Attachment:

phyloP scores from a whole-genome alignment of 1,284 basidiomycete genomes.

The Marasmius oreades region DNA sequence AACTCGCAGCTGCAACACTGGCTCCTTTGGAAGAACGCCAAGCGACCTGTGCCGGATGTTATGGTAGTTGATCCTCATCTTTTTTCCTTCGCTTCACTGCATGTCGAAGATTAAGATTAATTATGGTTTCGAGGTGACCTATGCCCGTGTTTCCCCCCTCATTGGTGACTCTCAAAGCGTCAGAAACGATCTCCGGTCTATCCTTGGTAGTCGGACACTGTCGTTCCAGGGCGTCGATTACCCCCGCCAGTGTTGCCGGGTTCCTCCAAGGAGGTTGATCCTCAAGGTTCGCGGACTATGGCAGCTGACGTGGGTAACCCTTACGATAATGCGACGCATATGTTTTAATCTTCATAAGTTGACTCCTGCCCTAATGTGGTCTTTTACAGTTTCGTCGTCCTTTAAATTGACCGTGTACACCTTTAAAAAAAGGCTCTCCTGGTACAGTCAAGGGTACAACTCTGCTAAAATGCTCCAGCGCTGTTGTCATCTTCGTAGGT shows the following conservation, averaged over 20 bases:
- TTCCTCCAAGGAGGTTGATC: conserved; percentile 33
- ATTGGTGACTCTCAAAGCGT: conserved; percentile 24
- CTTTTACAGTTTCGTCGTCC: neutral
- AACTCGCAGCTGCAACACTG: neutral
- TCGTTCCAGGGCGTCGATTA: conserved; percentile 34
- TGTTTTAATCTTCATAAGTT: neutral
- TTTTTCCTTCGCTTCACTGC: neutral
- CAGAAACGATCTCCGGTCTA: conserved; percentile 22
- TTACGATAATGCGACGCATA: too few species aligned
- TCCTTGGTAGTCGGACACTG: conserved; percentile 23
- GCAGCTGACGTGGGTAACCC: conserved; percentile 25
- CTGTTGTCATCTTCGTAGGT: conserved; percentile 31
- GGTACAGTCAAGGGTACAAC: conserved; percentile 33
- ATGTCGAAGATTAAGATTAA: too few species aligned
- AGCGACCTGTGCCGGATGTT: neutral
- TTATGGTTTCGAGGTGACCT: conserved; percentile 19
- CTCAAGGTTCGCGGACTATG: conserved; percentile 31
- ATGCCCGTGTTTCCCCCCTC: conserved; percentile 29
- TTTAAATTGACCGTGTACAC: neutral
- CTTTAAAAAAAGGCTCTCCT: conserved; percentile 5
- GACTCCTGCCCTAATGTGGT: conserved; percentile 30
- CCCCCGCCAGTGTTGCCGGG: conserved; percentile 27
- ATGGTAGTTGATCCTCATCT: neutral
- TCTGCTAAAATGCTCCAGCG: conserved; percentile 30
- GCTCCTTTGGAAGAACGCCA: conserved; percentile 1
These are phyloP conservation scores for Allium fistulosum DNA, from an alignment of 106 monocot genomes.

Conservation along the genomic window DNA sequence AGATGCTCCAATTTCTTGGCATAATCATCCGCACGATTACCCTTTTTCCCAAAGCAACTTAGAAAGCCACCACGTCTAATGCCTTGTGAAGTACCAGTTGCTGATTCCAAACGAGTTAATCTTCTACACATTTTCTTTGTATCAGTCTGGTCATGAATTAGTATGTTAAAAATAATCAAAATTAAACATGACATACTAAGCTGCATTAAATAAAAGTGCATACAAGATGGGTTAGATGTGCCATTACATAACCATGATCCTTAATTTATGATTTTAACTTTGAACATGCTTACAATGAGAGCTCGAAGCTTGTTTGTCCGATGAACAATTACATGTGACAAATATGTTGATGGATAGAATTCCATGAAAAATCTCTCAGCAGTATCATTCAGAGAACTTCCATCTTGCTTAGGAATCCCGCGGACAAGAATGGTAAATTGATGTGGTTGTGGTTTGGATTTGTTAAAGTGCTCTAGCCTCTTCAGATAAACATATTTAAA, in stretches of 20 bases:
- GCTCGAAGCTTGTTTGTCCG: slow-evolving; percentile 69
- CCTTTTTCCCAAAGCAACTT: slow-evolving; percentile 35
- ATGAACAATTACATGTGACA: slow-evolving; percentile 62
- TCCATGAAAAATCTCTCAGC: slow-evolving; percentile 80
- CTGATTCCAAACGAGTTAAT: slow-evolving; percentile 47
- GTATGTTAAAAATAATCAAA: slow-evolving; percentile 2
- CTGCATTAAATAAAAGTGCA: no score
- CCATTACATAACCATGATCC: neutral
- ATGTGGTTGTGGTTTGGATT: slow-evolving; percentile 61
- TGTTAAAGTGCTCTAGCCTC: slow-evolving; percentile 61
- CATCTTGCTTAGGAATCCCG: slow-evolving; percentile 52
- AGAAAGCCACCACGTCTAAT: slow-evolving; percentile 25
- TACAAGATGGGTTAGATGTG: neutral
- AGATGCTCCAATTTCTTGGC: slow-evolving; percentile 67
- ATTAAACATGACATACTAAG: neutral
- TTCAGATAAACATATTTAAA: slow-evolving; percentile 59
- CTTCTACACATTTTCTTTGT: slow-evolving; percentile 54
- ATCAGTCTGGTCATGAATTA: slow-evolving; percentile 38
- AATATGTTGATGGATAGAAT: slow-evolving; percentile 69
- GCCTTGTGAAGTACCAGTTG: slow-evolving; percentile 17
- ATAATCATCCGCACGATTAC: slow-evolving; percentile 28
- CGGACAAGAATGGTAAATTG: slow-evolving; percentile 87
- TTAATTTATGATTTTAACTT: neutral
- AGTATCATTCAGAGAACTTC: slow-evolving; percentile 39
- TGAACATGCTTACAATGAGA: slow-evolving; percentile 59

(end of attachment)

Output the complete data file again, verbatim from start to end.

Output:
phyloP scores from a whole-genome alignment of 1,284 basidiomycete genomes.

The Marasmius oreades region DNA sequence AACTCGCAGCTGCAACACTGGCTCCTTTGGAAGAACGCCAAGCGACCTGTGCCGGATGTTATGGTAGTTGATCCTCATCTTTTTTCCTTCGCTTCACTGCATGTCGAAGATTAAGATTAATTATGGTTTCGAGGTGACCTATGCCCGTGTTTCCCCCCTCATTGGTGACTCTCAAAGCGTCAGAAACGATCTCCGGTCTATCCTTGGTAGTCGGACACTGTCGTTCCAGGGCGTCGATTACCCCCGCCAGTGTTGCCGGGTTCCTCCAAGGAGGTTGATCCTCAAGGTTCGCGGACTATGGCAGCTGACGTGGGTAACCCTTACGATAATGCGACGCATATGTTTTAATCTTCATAAGTTGACTCCTGCCCTAATGTGGTCTTTTACAGTTTCGTCGTCCTTTAAATTGACCGTGTACACCTTTAAAAAAAGGCTCTCCTGGTACAGTCAAGGGTACAACTCTGCTAAAATGCTCCAGCGCTGTTGTCATCTTCGTAGGT shows the following conservation, averaged over 20 bases:
- TTCCTCCAAGGAGGTTGATC: conserved; percentile 33
- ATTGGTGACTCTCAAAGCGT: conserved; percentile 24
- CTTTTACAGTTTCGTCGTCC: neutral
- AACTCGCAGCTGCAACACTG: neutral
- TCGTTCCAGGGCGTCGATTA: conserved; percentile 34
- TGTTTTAATCTTCATAAGTT: neutral
- TTTTTCCTTCGCTTCACTGC: neutral
- CAGAAACGATCTCCGGTCTA: conserved; percentile 22
- TTACGATAATGCGACGCATA: too few species aligned
- TCCTTGGTAGTCGGACACTG: conserved; percentile 23
- GCAGCTGACGTGGGTAACCC: conserved; percentile 25
- CTGTTGTCATCTTCGTAGGT: conserved; percentile 31
- GGTACAGTCAAGGGTACAAC: conserved; percentile 33
- ATGTCGAAGATTAAGATTAA: too few species aligned
- AGCGACCTGTGCCGGATGTT: neutral
- TTATGGTTTCGAGGTGACCT: conserved; percentile 19
- CTCAAGGTTCGCGGACTATG: conserved; percentile 31
- ATGCCCGTGTTTCCCCCCTC: conserved; percentile 29
- TTTAAATTGACCGTGTACAC: neutral
- CTTTAAAAAAAGGCTCTCCT: conserved; percentile 5
- GACTCCTGCCCTAATGTGGT: conserved; percentile 30
- CCCCCGCCAGTGTTGCCGGG: conserved; percentile 27
- ATGGTAGTTGATCCTCATCT: neutral
- TCTGCTAAAATGCTCCAGCG: conserved; percentile 30
- GCTCCTTTGGAAGAACGCCA: conserved; percentile 1
These are phyloP conservation scores for Allium fistulosum DNA, from an alignment of 106 monocot genomes.

Conservation along the genomic window DNA sequence AGATGCTCCAATTTCTTGGCATAATCATCCGCACGATTACCCTTTTTCCCAAAGCAACTTAGAAAGCCACCACGTCTAATGCCTTGTGAAGTACCAGTTGCTGATTCCAAACGAGTTAATCTTCTACACATTTTCTTTGTATCAGTCTGGTCATGAATTAGTATGTTAAAAATAATCAAAATTAAACATGACATACTAAGCTGCATTAAATAAAAGTGCATACAAGATGGGTTAGATGTGCCATTACATAACCATGATCCTTAATTTATGATTTTAACTTTGAACATGCTTACAATGAGAGCTCGAAGCTTGTTTGTCCGATGAACAATTACATGTGACAAATATGTTGATGGATAGAATTCCATGAAAAATCTCTCAGCAGTATCATTCAGAGAACTTCCATCTTGCTTAGGAATCCCGCGGACAAGAATGGTAAATTGATGTGGTTGTGGTTTGGATTTGTTAAAGTGCTCTAGCCTCTTCAGATAAACATATTTAAA, in stretches of 20 bases:
- GCTCGAAGCTTGTTTGTCCG: slow-evolving; percentile 69
- CCTTTTTCCCAAAGCAACTT: slow-evolving; percentile 35
- ATGAACAATTACATGTGACA: slow-evolving; percentile 62
- TCCATGAAAAATCTCTCAGC: slow-evolving; percentile 80
- CTGATTCCAAACGAGTTAAT: slow-evolving; percentile 47
- GTATGTTAAAAATAATCAAA: slow-evolving; percentile 2
- CTGCATTAAATAAAAGTGCA: no score
- CCATTACATAACCATGATCC: neutral
- ATGTGGTTGTGGTTTGGATT: slow-evolving; percentile 61
- TGTTAAAGTGCTCTAGCCTC: slow-evolving; percentile 61
- CATCTTGCTTAGGAATCCCG: slow-evolving; percentile 52
- AGAAAGCCACCACGTCTAAT: slow-evolving; percentile 25
- TACAAGATGGGTTAGATGTG: neutral
- AGATGCTCCAATTTCTTGGC: slow-evolving; percentile 67
- ATTAAACATGACATACTAAG: neutral
- TTCAGATAAACATATTTAAA: slow-evolving; percentile 59
- CTTCTACACATTTTCTTTGT: slow-evolving; percentile 54
- ATCAGTCTGGTCATGAATTA: slow-evolving; percentile 38
- AATATGTTGATGGATAGAAT: slow-evolving; percentile 69
- GCCTTGTGAAGTACCAGTTG: slow-evolving; percentile 17
- ATAATCATCCGCACGATTAC: slow-evolving; percentile 28
- CGGACAAGAATGGTAAATTG: slow-evolving; percentile 87
- TTAATTTATGATTTTAACTT: neutral
- AGTATCATTCAGAGAACTTC: slow-evolving; percentile 39
- TGAACATGCTTACAATGAGA: slow-evolving; percentile 59